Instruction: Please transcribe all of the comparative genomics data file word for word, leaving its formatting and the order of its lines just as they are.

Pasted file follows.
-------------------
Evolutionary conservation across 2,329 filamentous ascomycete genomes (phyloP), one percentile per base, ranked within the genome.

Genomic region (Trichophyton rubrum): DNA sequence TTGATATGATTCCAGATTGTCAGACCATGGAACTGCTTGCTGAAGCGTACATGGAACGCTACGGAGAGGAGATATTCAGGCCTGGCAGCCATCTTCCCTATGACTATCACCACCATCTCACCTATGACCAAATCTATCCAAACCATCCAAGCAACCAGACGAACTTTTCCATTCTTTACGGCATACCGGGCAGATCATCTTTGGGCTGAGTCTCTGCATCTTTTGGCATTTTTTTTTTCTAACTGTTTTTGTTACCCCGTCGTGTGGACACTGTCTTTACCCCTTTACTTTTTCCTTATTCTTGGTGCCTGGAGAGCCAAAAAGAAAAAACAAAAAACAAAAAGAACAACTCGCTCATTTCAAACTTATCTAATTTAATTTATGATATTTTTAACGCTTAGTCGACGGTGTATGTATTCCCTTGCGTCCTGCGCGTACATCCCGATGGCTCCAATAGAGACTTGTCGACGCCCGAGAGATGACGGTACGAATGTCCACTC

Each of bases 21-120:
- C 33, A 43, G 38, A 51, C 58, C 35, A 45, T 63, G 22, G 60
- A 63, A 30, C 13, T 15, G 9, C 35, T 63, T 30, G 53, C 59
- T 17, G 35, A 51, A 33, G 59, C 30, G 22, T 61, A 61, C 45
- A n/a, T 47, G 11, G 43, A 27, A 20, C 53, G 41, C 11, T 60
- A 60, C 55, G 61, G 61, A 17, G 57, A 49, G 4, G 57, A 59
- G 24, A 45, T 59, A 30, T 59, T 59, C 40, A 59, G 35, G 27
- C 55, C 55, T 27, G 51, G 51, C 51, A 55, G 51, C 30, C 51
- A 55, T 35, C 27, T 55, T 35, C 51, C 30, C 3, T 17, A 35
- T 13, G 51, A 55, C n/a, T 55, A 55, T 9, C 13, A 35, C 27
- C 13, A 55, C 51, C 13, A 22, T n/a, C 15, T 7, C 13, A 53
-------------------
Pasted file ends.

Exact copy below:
Evolutionary conservation across 2,329 filamentous ascomycete genomes (phyloP), one percentile per base, ranked within the genome.

Genomic region (Trichophyton rubrum): DNA sequence TTGATATGATTCCAGATTGTCAGACCATGGAACTGCTTGCTGAAGCGTACATGGAACGCTACGGAGAGGAGATATTCAGGCCTGGCAGCCATCTTCCCTATGACTATCACCACCATCTCACCTATGACCAAATCTATCCAAACCATCCAAGCAACCAGACGAACTTTTCCATTCTTTACGGCATACCGGGCAGATCATCTTTGGGCTGAGTCTCTGCATCTTTTGGCATTTTTTTTTTCTAACTGTTTTTGTTACCCCGTCGTGTGGACACTGTCTTTACCCCTTTACTTTTTCCTTATTCTTGGTGCCTGGAGAGCCAAAAAGAAAAAACAAAAAACAAAAAGAACAACTCGCTCATTTCAAACTTATCTAATTTAATTTATGATATTTTTAACGCTTAGTCGACGGTGTATGTATTCCCTTGCGTCCTGCGCGTACATCCCGATGGCTCCAATAGAGACTTGTCGACGCCCGAGAGATGACGGTACGAATGTCCACTC

Each of bases 21-120:
- C 33, A 43, G 38, A 51, C 58, C 35, A 45, T 63, G 22, G 60
- A 63, A 30, C 13, T 15, G 9, C 35, T 63, T 30, G 53, C 59
- T 17, G 35, A 51, A 33, G 59, C 30, G 22, T 61, A 61, C 45
- A n/a, T 47, G 11, G 43, A 27, A 20, C 53, G 41, C 11, T 60
- A 60, C 55, G 61, G 61, A 17, G 57, A 49, G 4, G 57, A 59
- G 24, A 45, T 59, A 30, T 59, T 59, C 40, A 59, G 35, G 27
- C 55, C 55, T 27, G 51, G 51, C 51, A 55, G 51, C 30, C 51
- A 55, T 35, C 27, T 55, T 35, C 51, C 30, C 3, T 17, A 35
- T 13, G 51, A 55, C n/a, T 55, A 55, T 9, C 13, A 35, C 27
- C 13, A 55, C 51, C 13, A 22, T n/a, C 15, T 7, C 13, A 53